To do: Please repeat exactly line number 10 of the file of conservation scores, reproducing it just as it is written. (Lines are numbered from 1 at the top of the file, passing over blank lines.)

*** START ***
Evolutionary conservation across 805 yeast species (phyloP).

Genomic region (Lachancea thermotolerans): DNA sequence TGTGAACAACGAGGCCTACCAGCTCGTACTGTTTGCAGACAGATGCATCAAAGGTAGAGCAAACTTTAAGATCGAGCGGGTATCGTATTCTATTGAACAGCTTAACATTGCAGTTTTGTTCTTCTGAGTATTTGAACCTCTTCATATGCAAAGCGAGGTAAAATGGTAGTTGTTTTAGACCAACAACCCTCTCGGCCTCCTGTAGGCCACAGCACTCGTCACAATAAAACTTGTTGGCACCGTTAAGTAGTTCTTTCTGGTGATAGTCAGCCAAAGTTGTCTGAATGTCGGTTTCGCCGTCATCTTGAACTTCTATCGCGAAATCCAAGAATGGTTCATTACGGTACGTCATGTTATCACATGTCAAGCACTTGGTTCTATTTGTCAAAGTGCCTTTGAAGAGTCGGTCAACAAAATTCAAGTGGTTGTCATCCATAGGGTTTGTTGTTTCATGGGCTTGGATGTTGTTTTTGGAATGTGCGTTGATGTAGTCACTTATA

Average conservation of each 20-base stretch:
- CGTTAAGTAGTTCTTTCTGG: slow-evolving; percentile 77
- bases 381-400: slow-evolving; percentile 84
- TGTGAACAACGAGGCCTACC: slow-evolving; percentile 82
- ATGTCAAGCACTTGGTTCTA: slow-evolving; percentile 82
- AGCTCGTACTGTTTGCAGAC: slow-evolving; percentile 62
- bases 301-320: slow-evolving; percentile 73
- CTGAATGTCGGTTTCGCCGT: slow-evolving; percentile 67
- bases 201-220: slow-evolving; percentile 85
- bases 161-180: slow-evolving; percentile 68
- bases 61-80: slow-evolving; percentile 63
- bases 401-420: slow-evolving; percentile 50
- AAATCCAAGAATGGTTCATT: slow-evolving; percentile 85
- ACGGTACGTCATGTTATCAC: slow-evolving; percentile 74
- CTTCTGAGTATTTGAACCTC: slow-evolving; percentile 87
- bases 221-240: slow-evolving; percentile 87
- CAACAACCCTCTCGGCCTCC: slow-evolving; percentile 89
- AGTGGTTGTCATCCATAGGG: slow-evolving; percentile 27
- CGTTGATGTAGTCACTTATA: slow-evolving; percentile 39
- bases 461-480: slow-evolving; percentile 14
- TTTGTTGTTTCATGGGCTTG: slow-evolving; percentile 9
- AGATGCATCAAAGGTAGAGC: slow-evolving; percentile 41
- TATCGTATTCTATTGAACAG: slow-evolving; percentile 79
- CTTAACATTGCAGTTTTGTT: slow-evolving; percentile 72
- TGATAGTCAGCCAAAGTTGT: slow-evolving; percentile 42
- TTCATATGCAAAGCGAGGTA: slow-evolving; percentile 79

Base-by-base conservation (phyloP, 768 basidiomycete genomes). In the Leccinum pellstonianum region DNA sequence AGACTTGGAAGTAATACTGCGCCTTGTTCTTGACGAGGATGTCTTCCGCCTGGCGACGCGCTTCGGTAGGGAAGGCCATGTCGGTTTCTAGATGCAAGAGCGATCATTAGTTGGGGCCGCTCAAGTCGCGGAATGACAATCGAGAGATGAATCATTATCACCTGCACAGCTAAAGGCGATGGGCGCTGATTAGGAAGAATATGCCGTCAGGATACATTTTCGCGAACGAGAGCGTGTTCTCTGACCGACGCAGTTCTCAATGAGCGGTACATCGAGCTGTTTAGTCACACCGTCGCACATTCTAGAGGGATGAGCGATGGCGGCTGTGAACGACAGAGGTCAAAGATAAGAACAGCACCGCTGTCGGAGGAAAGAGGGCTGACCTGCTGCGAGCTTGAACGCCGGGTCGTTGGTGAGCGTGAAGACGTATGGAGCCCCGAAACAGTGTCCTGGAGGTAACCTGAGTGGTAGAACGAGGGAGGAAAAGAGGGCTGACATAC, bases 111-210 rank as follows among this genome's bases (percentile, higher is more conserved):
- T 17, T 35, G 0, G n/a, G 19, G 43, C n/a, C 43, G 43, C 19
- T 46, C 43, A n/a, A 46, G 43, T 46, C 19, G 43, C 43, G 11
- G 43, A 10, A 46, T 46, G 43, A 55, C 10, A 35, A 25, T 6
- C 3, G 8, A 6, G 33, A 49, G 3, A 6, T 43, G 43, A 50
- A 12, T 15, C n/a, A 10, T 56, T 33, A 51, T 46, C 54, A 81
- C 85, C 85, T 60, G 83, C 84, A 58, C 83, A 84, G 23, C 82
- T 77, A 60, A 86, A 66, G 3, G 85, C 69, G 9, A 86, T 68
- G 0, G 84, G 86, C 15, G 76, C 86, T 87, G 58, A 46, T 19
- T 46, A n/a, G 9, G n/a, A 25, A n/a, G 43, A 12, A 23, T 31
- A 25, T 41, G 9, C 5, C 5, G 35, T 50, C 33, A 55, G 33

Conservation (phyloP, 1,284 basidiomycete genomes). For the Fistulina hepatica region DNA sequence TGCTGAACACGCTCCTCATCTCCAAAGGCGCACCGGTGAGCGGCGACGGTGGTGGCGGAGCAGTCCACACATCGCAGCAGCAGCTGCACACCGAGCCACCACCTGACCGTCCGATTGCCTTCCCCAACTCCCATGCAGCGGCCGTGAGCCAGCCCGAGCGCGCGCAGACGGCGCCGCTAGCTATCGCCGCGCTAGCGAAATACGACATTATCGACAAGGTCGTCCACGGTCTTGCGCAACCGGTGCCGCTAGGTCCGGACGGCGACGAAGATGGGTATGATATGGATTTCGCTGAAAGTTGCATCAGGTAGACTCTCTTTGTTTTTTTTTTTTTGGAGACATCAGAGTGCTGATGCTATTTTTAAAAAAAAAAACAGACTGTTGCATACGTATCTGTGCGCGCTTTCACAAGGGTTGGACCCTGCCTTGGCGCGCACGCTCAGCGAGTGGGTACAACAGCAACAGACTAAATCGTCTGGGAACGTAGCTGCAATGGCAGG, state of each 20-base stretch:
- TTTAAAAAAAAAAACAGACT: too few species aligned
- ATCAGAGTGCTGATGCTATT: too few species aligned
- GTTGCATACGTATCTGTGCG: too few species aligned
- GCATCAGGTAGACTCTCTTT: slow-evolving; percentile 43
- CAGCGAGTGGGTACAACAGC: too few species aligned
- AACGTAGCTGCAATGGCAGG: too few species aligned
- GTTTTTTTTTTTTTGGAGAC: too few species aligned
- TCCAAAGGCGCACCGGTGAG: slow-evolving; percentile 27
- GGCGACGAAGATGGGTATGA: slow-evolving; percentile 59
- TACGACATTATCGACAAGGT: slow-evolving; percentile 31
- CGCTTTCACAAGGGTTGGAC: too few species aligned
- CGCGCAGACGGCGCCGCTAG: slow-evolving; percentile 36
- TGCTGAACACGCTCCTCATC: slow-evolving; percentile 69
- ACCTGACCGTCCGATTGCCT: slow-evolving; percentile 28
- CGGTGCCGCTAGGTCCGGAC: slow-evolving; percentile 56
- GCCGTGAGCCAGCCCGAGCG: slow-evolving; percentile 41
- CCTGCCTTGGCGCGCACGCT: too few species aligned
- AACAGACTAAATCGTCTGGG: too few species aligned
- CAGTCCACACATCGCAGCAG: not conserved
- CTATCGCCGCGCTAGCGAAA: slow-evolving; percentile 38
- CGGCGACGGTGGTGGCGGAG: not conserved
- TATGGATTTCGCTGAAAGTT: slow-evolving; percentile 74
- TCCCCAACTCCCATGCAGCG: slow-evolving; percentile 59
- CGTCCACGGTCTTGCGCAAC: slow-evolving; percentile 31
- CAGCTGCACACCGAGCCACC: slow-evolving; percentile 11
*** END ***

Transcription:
- CTGAATGTCGGTTTCGCCGT: slow-evolving; percentile 67